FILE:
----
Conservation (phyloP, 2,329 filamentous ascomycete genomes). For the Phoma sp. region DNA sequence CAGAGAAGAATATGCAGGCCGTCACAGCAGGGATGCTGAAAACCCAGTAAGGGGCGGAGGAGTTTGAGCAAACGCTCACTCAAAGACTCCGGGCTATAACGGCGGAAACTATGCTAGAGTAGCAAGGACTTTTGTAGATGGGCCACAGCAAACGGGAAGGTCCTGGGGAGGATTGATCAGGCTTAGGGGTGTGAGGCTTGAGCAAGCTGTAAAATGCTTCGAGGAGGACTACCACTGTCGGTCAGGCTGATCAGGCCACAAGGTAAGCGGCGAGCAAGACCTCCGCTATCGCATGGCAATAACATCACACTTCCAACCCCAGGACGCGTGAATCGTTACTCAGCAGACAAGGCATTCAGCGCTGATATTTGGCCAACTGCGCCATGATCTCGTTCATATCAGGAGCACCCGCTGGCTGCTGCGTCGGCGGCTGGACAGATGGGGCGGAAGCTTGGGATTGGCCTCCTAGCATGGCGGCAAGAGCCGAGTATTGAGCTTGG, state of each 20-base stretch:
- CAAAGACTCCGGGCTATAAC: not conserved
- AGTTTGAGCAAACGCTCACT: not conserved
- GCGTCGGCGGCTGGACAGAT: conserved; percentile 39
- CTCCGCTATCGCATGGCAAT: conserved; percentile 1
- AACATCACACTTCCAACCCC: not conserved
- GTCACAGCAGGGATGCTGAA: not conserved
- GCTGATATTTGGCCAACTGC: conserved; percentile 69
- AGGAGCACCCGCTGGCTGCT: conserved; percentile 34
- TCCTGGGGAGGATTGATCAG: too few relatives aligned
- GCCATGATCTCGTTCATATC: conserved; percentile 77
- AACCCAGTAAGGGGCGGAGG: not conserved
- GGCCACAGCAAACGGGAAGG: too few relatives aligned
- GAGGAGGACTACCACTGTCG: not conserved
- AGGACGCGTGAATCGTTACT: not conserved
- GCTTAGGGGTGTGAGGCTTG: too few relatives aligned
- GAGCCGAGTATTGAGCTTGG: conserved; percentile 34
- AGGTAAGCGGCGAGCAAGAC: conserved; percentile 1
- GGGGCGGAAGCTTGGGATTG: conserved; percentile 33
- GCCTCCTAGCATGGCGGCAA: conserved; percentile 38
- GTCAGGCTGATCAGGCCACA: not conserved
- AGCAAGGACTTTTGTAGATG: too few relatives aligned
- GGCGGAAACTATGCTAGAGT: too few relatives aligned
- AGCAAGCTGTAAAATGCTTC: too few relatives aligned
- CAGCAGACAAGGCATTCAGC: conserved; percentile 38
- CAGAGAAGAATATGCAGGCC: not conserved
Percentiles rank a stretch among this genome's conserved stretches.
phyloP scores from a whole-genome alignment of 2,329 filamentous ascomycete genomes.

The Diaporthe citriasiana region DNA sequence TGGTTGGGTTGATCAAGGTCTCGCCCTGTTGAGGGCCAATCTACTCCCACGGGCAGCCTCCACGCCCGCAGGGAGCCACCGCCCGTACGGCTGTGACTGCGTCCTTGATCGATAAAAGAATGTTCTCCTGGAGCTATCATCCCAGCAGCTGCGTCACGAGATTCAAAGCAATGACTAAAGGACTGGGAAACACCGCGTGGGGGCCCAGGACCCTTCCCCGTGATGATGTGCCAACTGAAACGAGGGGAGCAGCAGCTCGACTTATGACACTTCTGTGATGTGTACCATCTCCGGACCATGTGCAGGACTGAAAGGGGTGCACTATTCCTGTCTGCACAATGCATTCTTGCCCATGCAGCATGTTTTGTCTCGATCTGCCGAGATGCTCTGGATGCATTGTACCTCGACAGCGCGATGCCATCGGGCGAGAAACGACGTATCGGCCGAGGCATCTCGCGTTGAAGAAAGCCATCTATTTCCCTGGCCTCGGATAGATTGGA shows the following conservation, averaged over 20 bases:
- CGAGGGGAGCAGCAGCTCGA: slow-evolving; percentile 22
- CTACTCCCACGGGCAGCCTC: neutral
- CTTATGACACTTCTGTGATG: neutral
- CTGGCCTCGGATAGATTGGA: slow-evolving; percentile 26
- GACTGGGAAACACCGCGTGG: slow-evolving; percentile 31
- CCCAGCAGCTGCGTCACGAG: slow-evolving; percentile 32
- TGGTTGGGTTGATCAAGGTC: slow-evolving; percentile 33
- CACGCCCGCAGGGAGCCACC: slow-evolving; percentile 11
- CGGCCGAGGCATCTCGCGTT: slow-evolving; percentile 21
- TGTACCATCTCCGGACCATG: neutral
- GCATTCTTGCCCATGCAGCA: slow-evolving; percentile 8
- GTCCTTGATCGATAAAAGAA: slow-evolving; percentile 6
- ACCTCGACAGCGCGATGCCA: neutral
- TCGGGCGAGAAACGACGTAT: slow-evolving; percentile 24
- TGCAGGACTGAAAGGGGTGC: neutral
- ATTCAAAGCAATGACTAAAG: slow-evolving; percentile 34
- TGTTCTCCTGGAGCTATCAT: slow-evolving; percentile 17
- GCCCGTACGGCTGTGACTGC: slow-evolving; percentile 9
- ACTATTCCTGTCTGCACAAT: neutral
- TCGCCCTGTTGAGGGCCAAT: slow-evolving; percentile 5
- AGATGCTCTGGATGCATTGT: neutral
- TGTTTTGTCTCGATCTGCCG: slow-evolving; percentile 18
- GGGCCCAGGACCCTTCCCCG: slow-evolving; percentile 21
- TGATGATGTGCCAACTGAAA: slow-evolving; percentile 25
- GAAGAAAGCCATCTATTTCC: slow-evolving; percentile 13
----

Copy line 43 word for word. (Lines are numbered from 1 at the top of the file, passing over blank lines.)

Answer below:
- TCGGGCGAGAAACGACGTAT: slow-evolving; percentile 24